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  5. "Ithim cáis agus arán."

"Ithim cáis agus arán."

Translation:I eat cheese and bread.

November 14, 2014



I believe the use of "ithim" and "itheann mé" are the same and interchangeable. Both are correct.


True but "Ithim" is more natural to use.


All dialects use the synthetic form ithim in the 1st person singular, present tense. While you may encounter itheann mé on occasion, it isn't the default in any of the major dialects of Irish.


I am almost certainly being a pendant here but if feel like maybe the bread should come first as the cheese is being added to the staple.


That is practically idiomatic in English. Wonder if it's different in Irish. (Although perhaps in some circumstances one could emphasize the cheese)


Previously I was told that Itheann mé was how you say I eat. Are they interchangeable?


No im pretty sure ithim is the correct way to say it, just like you shouldnt say tá mé but táim


you can say tá mé. its just like "I am" and "I'm" is the equivalent to "Tá mé" and "Táim.


táim and ithim are just quicker and easier to say so in irish schools thats how its taught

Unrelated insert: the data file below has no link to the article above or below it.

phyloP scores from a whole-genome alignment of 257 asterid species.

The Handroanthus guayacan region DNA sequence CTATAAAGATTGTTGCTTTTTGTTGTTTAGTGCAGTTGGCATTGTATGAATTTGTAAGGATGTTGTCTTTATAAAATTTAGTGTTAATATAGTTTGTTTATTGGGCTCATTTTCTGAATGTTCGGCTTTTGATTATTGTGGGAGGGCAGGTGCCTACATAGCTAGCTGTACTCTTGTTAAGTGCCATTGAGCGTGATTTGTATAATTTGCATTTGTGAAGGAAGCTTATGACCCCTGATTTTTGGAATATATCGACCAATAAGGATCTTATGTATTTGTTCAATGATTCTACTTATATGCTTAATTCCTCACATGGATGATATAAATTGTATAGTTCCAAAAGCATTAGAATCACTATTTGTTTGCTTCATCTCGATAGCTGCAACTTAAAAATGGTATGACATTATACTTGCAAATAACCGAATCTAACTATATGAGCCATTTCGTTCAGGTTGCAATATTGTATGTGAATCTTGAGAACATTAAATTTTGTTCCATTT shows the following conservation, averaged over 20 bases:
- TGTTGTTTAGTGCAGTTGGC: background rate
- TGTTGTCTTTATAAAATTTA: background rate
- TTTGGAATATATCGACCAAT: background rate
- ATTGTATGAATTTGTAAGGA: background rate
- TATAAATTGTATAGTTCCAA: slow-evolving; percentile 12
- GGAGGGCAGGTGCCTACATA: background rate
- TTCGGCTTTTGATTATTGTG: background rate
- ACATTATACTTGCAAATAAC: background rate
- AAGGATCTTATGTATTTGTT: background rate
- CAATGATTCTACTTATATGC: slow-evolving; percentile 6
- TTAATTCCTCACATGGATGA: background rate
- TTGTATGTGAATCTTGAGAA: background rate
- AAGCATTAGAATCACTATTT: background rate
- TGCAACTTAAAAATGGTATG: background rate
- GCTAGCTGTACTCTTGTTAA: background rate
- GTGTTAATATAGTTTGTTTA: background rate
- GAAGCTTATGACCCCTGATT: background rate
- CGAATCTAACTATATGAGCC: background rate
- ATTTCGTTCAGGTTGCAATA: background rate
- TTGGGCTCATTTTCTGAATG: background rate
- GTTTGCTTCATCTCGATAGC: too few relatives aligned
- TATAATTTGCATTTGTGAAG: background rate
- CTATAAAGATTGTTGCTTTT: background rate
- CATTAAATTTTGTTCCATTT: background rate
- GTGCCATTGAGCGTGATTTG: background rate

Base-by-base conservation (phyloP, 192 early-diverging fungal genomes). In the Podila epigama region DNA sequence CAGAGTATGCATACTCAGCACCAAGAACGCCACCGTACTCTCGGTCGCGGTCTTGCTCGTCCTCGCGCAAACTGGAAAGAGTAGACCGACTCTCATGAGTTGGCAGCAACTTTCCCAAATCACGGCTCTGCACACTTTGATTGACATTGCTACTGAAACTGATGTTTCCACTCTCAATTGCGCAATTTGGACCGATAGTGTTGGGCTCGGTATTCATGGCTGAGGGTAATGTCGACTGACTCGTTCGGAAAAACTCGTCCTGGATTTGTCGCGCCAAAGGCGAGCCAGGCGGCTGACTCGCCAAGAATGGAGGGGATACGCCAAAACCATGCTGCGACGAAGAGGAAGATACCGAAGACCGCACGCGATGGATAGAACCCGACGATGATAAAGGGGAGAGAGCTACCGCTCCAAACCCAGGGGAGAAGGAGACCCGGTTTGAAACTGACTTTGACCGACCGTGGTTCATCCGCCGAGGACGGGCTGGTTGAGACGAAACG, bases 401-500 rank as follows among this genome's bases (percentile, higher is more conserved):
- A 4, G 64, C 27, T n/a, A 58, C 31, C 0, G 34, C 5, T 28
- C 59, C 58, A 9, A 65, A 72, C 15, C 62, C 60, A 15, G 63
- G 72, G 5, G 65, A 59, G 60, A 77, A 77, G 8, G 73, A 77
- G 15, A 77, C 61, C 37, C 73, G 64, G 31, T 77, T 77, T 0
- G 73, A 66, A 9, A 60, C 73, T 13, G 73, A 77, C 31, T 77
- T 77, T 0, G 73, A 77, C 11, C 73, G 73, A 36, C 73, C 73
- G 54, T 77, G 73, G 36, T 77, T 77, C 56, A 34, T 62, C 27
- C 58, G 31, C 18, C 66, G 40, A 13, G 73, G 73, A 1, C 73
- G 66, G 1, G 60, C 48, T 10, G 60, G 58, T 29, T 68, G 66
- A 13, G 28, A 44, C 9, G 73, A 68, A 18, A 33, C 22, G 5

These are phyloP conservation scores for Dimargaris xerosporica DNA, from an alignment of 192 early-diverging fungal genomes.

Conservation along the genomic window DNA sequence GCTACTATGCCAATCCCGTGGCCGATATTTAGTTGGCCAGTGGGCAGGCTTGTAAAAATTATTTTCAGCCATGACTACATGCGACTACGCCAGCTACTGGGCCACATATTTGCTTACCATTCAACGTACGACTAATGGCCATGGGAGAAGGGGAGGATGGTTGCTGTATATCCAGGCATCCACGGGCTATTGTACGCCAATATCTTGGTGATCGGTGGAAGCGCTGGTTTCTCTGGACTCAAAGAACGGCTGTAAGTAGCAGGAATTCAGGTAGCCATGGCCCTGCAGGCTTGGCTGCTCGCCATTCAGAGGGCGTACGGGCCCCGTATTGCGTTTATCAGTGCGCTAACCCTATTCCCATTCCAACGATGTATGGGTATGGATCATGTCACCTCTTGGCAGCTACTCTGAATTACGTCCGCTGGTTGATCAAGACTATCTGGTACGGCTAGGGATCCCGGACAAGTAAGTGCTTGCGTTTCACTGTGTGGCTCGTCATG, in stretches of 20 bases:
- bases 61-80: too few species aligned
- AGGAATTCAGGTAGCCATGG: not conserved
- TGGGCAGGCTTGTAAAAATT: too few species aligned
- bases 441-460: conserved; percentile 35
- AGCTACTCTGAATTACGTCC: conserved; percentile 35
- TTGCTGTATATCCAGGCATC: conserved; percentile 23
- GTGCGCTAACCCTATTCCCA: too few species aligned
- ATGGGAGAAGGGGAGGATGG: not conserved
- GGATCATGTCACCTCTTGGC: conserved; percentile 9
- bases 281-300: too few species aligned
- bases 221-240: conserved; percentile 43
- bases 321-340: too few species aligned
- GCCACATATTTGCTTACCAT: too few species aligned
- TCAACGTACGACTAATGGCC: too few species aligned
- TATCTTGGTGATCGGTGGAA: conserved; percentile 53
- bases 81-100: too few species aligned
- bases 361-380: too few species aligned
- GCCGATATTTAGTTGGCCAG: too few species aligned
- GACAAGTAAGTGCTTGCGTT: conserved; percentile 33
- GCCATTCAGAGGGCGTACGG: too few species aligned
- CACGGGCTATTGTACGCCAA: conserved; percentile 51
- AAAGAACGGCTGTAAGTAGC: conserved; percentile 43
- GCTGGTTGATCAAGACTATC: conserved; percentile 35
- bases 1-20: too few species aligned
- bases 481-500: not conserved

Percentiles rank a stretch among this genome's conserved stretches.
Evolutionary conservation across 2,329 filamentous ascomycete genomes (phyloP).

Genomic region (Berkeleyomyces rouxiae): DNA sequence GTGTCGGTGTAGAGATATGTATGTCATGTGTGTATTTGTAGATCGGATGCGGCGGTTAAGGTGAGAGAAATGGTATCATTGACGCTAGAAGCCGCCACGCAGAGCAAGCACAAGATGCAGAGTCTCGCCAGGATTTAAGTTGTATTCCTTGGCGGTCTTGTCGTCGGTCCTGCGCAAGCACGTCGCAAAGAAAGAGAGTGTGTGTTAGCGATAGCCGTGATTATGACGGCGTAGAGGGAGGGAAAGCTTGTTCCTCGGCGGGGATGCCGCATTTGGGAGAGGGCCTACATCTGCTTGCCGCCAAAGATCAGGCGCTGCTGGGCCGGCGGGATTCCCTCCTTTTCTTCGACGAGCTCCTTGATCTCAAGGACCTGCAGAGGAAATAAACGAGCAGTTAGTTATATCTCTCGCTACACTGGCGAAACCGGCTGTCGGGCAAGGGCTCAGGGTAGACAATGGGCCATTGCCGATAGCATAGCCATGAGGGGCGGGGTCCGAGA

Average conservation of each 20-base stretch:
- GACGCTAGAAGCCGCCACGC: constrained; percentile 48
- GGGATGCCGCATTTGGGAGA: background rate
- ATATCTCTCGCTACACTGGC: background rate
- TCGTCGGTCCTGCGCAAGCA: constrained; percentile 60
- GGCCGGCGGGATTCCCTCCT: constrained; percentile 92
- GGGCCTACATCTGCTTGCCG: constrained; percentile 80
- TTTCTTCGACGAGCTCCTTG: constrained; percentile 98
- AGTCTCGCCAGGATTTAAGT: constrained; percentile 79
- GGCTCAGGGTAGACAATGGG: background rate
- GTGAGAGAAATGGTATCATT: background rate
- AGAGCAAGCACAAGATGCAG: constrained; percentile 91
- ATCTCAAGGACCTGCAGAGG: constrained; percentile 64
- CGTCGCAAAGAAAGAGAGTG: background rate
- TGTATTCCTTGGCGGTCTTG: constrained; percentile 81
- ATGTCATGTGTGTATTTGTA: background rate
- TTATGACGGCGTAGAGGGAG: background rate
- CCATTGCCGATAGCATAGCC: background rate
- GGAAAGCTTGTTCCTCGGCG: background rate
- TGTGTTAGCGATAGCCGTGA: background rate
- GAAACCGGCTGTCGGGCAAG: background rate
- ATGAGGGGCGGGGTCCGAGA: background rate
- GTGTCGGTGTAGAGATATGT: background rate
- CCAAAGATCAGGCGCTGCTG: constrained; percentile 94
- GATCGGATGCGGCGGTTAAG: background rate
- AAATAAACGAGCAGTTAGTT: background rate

The annoying moment when you're trying to listen to Nirvana but then this pops up. Anyways, can't it be 'I eat cheese with bread'?


no because "with" is "le"


the " a " of ARAN is completely eaten ! so I had no idea what it was.


I thought I heard "rón". " I eat cheese and seal" Lol.


Just barely starting to catch on to words occasionally, instead of having to look at the help for EACH word. I originally translated this to "I eat cheese with bread" instead of "and". Can someone clarify whether this is completely incorrect, or only for this sentence? I appreciate any help!


The word for "with" is "le", while "agus" specifically means "and" or "while". Otherwise you were correct!


The speaker is dropping the first syllable in arán. Is that common? Is that a specific dialect?


No, she is not dropping the first syllable in arán. It is a short a, and it is audible between the s of agus and the r of arán.


I see what you mean in another example. But it's not just a soft vowel. It's little more than an aspiration, like the ending E in many French words or ending Es or Os in Portuguese. No doubt common Celtic heritage.


It's not a "soft" vowel vowel, it's a clearly articulated but short vowel, providing clear separation between two consonants.

A terminal e in Irish is always pronounced:
abhaile - https://forum.duolingo.com/comment/44632215
aige - https://forum.duolingo.com/comment/19677287
bealtaine - https://forum.duolingo.com/comment/5860982
ceapaire - https://forum.duolingo.com/comment/4524844

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